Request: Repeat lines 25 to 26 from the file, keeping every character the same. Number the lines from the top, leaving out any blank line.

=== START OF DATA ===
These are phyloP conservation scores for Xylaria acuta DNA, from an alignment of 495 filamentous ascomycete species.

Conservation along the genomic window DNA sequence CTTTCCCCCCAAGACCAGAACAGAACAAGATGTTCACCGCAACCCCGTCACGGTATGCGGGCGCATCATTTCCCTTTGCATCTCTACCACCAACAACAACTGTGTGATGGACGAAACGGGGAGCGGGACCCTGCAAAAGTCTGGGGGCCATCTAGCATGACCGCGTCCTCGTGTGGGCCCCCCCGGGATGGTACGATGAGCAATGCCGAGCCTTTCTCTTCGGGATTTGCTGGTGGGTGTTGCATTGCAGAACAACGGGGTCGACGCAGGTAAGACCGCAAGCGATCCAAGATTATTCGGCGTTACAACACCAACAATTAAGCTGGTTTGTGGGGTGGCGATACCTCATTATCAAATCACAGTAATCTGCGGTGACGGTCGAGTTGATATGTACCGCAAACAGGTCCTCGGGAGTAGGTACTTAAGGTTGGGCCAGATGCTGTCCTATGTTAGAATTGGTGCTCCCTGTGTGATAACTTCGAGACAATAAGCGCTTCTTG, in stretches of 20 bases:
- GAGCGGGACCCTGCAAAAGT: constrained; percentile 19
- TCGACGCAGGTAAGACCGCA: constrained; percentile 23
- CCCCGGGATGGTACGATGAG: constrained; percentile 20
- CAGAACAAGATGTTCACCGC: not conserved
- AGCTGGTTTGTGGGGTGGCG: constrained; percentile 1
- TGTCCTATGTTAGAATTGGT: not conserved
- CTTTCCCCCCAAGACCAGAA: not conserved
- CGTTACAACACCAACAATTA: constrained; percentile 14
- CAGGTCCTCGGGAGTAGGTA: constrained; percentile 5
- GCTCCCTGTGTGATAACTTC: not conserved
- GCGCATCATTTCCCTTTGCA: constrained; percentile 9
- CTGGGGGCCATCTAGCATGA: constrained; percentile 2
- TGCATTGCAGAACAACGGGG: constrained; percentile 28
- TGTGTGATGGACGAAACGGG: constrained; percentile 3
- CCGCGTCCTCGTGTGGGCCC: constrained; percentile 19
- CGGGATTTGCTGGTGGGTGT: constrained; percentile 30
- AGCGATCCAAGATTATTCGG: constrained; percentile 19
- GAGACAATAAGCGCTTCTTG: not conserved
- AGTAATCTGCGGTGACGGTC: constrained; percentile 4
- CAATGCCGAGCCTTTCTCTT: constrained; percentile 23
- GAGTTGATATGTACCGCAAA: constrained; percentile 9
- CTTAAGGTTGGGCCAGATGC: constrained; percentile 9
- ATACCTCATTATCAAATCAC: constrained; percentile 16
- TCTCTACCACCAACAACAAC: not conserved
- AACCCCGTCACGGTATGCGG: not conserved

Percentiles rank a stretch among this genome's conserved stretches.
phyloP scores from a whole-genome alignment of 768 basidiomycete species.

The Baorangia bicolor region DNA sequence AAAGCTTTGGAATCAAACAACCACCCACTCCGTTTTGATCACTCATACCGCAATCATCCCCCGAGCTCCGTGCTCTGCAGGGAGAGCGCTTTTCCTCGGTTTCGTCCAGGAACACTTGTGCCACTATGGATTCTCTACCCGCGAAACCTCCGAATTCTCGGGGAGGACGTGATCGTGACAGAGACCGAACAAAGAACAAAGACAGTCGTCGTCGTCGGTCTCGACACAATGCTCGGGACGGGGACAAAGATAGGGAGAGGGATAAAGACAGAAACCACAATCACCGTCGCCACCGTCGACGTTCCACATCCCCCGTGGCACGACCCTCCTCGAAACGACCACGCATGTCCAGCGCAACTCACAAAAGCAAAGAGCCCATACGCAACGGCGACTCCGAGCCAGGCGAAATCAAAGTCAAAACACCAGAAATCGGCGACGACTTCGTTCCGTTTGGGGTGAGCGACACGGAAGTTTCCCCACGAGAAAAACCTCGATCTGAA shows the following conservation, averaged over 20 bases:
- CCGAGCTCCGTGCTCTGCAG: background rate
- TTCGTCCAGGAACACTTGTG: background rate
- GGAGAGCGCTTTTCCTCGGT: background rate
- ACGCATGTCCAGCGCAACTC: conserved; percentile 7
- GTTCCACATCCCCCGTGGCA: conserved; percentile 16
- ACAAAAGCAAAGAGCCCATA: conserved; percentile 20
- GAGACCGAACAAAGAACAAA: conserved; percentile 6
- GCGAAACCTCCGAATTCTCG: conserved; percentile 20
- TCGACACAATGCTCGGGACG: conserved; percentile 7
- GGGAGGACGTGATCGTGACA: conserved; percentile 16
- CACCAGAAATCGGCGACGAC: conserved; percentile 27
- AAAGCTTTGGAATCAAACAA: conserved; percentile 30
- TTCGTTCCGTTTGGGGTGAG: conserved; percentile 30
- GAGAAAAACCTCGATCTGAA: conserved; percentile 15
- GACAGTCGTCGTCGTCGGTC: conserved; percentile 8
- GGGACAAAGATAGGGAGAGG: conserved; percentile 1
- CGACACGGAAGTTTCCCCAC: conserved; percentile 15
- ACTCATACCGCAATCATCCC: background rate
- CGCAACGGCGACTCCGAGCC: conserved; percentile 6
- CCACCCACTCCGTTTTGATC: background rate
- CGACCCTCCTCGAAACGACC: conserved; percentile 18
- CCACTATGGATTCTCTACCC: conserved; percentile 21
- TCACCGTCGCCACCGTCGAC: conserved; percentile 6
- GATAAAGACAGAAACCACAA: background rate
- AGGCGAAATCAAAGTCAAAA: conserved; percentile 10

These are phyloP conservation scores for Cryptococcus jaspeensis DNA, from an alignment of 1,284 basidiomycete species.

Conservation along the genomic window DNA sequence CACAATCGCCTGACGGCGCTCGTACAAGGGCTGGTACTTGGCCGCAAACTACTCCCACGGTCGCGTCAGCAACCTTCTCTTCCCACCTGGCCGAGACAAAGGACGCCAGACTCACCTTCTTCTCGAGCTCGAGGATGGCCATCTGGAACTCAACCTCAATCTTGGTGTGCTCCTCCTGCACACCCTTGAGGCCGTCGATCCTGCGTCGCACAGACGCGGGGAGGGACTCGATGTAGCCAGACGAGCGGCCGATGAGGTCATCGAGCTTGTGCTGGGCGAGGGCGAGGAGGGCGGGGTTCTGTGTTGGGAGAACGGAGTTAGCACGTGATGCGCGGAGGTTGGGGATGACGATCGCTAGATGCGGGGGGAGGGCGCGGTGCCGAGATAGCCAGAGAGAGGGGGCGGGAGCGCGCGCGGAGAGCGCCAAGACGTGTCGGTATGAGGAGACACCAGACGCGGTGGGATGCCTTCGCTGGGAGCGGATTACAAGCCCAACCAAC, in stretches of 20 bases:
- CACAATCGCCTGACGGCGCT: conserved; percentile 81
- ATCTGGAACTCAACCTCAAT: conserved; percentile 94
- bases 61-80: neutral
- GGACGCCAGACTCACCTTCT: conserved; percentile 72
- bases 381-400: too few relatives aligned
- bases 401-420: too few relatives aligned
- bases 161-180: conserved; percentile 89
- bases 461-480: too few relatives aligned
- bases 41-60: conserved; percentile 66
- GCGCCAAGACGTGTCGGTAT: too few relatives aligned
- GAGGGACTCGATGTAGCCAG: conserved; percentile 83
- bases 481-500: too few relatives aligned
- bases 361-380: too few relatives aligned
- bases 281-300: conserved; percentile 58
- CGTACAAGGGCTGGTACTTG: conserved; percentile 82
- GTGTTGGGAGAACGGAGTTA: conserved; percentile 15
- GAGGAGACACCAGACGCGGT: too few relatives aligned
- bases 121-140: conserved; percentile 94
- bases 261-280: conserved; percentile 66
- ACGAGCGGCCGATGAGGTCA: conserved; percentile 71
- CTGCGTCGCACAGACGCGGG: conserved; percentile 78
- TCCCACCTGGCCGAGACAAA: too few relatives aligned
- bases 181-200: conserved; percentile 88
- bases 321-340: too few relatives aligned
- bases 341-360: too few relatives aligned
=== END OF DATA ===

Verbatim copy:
- ATACCTCATTATCAAATCAC: constrained; percentile 16
- TCTCTACCACCAACAACAAC: not conserved